Book musings

My most recent book, Tranquility by Tuesday, came out in October. It often takes 18+ months for a book to go from contract to publication. So even if I was working on another non-fiction book right now, that would put me at 2 years or more between books.

As noted yesterday, I am working on a novel. But I write both fiction and non-fiction, and non-fiction is more my main business. And in that category, I’m not working on anything now! Instead, I have put “think about book ideas” as an entry on many recent weekly priority lists.

Yes, I know that sounds vague, but what this tends to mean for me is that I will sit for an hour at my computer, ideally twice during that week, and just type various thoughts. I’m not guaranteeing anything will come to me, but by devoting mental space to idea generation, I’ll at least think about what might be appealing to write. And if I devote two hours a week of mental space to this question, often I will think about this question at other times too. That’s when random ideas pop into my head that might lead to something.

But anyway, “come up with a book idea” is kind of a tall order. What’s an interesting idea that I could write 70,000 words on and stay interested in for two years? What’s an idea I haven’t written before that I could enthusiastically ask my readers to spend their precious time reading?

I am trying to be patient, because I have written a lot of books and I know that something will come to me. There really isn’t a rush. If I keep thinking about this for six months and at the end of six months I have something worth writing, then that would have been a good use of time.

But boy does it sometimes feel like spinning the wheels. Time to go do other things, like play the piano, pack for spring break… Sometimes being productive, in the long run, doesn’t look so productive in the moment….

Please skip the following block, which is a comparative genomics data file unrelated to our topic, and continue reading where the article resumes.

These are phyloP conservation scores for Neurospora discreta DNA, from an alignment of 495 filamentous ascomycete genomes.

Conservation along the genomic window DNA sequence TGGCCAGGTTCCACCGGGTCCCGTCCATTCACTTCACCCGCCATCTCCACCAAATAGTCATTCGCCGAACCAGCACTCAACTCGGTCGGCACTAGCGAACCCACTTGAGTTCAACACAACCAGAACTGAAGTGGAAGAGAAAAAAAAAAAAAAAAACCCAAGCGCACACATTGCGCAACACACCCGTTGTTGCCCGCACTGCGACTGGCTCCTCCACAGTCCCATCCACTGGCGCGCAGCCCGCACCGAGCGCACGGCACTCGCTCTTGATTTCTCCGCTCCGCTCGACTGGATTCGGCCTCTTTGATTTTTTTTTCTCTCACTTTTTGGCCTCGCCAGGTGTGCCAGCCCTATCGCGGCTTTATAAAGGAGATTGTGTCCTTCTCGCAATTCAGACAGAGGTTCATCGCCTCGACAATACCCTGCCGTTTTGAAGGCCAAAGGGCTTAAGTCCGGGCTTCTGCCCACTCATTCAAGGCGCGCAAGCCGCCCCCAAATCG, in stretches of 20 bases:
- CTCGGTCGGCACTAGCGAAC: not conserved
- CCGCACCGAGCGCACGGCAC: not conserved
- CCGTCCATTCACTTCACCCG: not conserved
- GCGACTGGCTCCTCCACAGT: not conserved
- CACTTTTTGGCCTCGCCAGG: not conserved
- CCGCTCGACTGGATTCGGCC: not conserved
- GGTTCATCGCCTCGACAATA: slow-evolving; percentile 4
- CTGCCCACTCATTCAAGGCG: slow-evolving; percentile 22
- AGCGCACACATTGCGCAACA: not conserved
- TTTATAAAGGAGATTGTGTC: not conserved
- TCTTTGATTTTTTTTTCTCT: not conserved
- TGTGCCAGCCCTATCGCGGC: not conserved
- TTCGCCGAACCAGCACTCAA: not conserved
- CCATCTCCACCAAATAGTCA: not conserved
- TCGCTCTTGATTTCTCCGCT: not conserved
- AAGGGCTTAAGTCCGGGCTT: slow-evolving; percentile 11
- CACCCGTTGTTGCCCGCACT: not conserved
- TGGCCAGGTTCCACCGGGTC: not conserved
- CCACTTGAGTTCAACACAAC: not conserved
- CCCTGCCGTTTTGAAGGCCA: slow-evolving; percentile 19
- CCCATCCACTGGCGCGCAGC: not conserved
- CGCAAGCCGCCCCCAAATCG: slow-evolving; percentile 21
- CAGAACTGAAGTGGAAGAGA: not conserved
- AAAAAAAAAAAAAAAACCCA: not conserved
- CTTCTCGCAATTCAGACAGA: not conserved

17 thoughts on “Book musings

  1. “Sometimes being productive, in the long run, doesn’t look so productive in the moment….”

    Oh man, I need this printed on the cover of a notebook! So true and so hard to learn….

  2. I don’t know if you’d be interested in this at all but I wonder whether you might consider doing a dive into time management for medical residents as a book project. I read your work first while I was in residency and while it was immensely helpful, I was reading it during a time when I truly was working 60 hour weeks for months at a time. Some residents work 70-80 hour weeks almost all year, depending on the specialty. This is different than people who woke a long 55-60 hour week during busy season but then get a bit of a break. And resident hours are actually tracked by the ACGME so we truly know how many hours we work each week – we’re not just saying that we work long hours. Anyway, I think it could be interesting and really beneficial to that specific population that often struggles with burnout and fitting in any hobbies or joy.